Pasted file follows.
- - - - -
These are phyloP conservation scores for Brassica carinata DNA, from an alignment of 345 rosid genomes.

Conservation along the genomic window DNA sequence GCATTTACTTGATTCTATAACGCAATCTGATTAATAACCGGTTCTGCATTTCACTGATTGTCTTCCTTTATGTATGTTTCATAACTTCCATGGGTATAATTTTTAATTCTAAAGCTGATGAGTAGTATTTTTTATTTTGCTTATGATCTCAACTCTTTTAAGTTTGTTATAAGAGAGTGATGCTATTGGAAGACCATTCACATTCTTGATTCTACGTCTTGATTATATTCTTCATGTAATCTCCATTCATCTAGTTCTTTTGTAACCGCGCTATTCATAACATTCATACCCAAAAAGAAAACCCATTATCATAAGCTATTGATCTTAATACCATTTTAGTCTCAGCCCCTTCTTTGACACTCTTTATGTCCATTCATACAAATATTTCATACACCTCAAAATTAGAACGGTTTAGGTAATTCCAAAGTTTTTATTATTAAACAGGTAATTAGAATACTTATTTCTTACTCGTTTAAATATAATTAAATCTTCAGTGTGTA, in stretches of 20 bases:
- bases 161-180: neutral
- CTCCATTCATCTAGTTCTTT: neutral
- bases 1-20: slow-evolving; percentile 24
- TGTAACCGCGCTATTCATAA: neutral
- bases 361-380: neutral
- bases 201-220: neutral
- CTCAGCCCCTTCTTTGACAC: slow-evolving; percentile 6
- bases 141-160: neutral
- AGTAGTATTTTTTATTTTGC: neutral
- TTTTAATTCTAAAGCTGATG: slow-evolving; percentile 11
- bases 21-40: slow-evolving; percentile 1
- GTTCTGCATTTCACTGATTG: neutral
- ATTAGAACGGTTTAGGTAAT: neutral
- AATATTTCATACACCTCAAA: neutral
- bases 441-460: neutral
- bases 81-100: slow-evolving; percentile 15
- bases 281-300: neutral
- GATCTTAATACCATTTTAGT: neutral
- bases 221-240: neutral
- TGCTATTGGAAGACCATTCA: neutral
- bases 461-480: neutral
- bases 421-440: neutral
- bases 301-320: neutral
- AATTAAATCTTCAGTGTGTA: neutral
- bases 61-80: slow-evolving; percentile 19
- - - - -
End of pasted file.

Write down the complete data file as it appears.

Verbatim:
These are phyloP conservation scores for Brassica carinata DNA, from an alignment of 345 rosid genomes.

Conservation along the genomic window DNA sequence GCATTTACTTGATTCTATAACGCAATCTGATTAATAACCGGTTCTGCATTTCACTGATTGTCTTCCTTTATGTATGTTTCATAACTTCCATGGGTATAATTTTTAATTCTAAAGCTGATGAGTAGTATTTTTTATTTTGCTTATGATCTCAACTCTTTTAAGTTTGTTATAAGAGAGTGATGCTATTGGAAGACCATTCACATTCTTGATTCTACGTCTTGATTATATTCTTCATGTAATCTCCATTCATCTAGTTCTTTTGTAACCGCGCTATTCATAACATTCATACCCAAAAAGAAAACCCATTATCATAAGCTATTGATCTTAATACCATTTTAGTCTCAGCCCCTTCTTTGACACTCTTTATGTCCATTCATACAAATATTTCATACACCTCAAAATTAGAACGGTTTAGGTAATTCCAAAGTTTTTATTATTAAACAGGTAATTAGAATACTTATTTCTTACTCGTTTAAATATAATTAAATCTTCAGTGTGTA, in stretches of 20 bases:
- bases 161-180: neutral
- CTCCATTCATCTAGTTCTTT: neutral
- bases 1-20: slow-evolving; percentile 24
- TGTAACCGCGCTATTCATAA: neutral
- bases 361-380: neutral
- bases 201-220: neutral
- CTCAGCCCCTTCTTTGACAC: slow-evolving; percentile 6
- bases 141-160: neutral
- AGTAGTATTTTTTATTTTGC: neutral
- TTTTAATTCTAAAGCTGATG: slow-evolving; percentile 11
- bases 21-40: slow-evolving; percentile 1
- GTTCTGCATTTCACTGATTG: neutral
- ATTAGAACGGTTTAGGTAAT: neutral
- AATATTTCATACACCTCAAA: neutral
- bases 441-460: neutral
- bases 81-100: slow-evolving; percentile 15
- bases 281-300: neutral
- GATCTTAATACCATTTTAGT: neutral
- bases 221-240: neutral
- TGCTATTGGAAGACCATTCA: neutral
- bases 461-480: neutral
- bases 421-440: neutral
- bases 301-320: neutral
- AATTAAATCTTCAGTGTGTA: neutral
- bases 61-80: slow-evolving; percentile 19